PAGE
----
Restorative justice and responsive regulation: the question of evidence

    Research output: Book/ReportCommissioned report

    Abstract

    Restorative justice is a way of selecting strategies to respond to challenges like healing the hurts of crime. Empathic empowerment of stakeholders who take turns to speak in a circle are at the heart of its strategy for strategy selection. Restorative justice can complement responsive regulation. Indeed responsive regulation probably works best when restorative justice is a first preference at the base of a pyramid of strategies. Responsive regulation involves listening and flexible (responsive), deliberative choice among strategies that are arranged in a pyramid. At the bottom of the pyramid are more frequently used strategies of first choice that are less coercive, less interventionist, cheaper. The evidence is encouraging that restorative justice and responsive regulation work better than less flexible, less dynamic top-down state decision making. The effectiveness of restorative justice and responsive regulation depends mainly, however, on the efficacy of the intervention strategies that are responsively chosen. It is time to redirect R&D efforts to improving the quality of restorative and responsive strategy selection.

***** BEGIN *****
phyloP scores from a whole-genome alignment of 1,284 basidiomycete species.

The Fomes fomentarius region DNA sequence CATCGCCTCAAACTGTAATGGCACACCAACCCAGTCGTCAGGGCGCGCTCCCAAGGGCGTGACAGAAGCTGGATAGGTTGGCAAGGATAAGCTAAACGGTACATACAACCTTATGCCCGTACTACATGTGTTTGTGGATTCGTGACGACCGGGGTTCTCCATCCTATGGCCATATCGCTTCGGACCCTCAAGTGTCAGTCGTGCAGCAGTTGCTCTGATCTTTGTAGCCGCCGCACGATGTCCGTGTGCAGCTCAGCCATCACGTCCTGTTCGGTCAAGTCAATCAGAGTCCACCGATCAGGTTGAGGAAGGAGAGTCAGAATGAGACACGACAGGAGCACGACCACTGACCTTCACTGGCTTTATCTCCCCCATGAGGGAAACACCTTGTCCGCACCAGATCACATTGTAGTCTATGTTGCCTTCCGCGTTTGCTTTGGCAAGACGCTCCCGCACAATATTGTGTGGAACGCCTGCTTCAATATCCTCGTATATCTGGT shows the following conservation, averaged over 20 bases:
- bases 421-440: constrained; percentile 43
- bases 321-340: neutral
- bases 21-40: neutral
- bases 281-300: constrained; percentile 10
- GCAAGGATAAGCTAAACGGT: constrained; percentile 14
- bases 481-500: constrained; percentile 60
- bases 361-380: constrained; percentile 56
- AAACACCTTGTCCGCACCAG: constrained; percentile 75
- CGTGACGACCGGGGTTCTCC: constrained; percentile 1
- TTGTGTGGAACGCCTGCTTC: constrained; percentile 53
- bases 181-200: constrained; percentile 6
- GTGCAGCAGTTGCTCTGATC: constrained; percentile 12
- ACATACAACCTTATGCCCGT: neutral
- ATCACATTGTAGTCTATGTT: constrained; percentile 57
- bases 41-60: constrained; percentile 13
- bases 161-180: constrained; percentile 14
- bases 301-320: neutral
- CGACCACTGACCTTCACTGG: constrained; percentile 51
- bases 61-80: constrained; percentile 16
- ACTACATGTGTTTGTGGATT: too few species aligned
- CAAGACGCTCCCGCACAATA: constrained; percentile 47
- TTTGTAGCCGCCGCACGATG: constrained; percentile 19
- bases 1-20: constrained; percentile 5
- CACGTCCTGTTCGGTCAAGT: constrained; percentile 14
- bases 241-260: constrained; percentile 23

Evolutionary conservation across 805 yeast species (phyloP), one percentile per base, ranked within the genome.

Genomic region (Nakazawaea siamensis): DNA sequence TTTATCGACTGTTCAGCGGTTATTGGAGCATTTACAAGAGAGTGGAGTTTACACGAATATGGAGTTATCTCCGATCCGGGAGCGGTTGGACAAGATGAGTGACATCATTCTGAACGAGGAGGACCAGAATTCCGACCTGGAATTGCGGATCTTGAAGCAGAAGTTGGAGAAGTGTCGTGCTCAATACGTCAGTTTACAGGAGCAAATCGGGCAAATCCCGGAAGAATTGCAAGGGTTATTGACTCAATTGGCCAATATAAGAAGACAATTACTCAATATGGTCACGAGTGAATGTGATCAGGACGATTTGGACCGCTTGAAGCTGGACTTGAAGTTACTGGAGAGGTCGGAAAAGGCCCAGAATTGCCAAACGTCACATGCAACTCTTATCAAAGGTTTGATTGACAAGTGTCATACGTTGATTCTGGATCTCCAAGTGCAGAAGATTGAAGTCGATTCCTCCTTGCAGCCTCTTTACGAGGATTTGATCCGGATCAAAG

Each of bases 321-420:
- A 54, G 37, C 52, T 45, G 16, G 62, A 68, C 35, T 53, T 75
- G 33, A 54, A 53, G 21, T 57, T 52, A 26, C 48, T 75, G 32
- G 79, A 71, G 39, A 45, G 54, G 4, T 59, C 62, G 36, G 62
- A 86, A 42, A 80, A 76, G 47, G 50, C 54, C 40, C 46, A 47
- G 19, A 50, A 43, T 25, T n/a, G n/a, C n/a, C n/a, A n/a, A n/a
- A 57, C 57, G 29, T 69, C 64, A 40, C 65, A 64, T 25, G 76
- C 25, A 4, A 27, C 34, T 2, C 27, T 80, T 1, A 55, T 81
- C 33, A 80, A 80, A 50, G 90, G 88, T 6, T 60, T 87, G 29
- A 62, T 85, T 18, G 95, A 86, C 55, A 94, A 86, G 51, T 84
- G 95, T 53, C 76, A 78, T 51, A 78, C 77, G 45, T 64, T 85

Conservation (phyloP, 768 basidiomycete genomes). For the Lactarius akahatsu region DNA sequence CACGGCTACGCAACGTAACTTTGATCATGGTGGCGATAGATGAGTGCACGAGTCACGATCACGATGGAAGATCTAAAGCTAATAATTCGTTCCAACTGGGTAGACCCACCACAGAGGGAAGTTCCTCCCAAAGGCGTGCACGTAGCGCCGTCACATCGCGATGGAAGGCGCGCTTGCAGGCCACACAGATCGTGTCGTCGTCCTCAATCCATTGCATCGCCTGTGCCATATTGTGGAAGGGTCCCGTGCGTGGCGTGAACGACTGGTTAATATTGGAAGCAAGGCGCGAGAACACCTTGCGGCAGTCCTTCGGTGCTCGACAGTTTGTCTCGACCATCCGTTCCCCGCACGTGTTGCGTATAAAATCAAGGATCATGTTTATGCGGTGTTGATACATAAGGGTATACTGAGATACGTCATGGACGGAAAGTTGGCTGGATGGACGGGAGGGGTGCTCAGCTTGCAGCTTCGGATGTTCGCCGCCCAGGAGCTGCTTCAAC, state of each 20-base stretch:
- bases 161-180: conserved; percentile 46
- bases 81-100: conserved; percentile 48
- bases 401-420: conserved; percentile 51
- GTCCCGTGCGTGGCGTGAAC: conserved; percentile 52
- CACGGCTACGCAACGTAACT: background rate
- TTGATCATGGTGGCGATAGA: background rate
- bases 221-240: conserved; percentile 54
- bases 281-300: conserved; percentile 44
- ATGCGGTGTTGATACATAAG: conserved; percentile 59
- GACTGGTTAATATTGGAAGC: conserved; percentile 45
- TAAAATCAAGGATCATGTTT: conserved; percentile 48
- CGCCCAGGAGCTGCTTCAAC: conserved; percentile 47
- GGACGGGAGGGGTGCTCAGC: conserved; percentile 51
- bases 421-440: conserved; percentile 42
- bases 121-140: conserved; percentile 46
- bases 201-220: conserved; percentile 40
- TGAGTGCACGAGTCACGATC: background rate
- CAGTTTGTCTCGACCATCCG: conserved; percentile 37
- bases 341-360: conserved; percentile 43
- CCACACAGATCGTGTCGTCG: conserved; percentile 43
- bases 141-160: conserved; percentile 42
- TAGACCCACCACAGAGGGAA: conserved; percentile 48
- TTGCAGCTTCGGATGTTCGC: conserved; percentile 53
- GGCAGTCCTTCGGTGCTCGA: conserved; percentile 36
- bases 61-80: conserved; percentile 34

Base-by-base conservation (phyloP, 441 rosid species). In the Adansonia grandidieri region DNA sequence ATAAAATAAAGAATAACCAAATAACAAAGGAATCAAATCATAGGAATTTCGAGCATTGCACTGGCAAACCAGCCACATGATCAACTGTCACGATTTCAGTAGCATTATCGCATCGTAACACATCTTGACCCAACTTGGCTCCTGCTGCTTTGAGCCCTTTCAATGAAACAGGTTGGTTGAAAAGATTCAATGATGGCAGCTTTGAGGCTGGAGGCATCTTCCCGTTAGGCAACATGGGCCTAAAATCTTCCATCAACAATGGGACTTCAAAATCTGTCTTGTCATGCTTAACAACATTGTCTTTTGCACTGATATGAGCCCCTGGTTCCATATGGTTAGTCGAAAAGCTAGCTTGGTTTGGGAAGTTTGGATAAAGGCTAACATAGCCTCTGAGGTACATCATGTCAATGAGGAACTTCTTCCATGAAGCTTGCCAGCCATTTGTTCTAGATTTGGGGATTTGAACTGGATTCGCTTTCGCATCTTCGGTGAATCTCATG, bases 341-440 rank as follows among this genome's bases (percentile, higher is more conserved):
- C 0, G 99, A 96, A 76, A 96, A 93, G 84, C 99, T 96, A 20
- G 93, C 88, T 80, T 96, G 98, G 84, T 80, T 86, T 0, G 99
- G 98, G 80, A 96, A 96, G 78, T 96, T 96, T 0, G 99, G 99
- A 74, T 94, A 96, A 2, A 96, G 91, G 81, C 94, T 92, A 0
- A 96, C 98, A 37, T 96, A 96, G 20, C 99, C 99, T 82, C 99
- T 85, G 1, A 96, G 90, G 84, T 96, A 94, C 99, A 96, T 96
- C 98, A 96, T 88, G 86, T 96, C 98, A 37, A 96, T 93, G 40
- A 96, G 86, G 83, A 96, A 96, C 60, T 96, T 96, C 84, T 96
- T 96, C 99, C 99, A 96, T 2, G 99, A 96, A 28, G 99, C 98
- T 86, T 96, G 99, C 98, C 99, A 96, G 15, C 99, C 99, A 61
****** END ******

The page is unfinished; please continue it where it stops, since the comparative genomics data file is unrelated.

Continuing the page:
Original languageEnglish
    Commissioning bodySchool of Regulation and Global Governance
    Publication statusPublished - 2016

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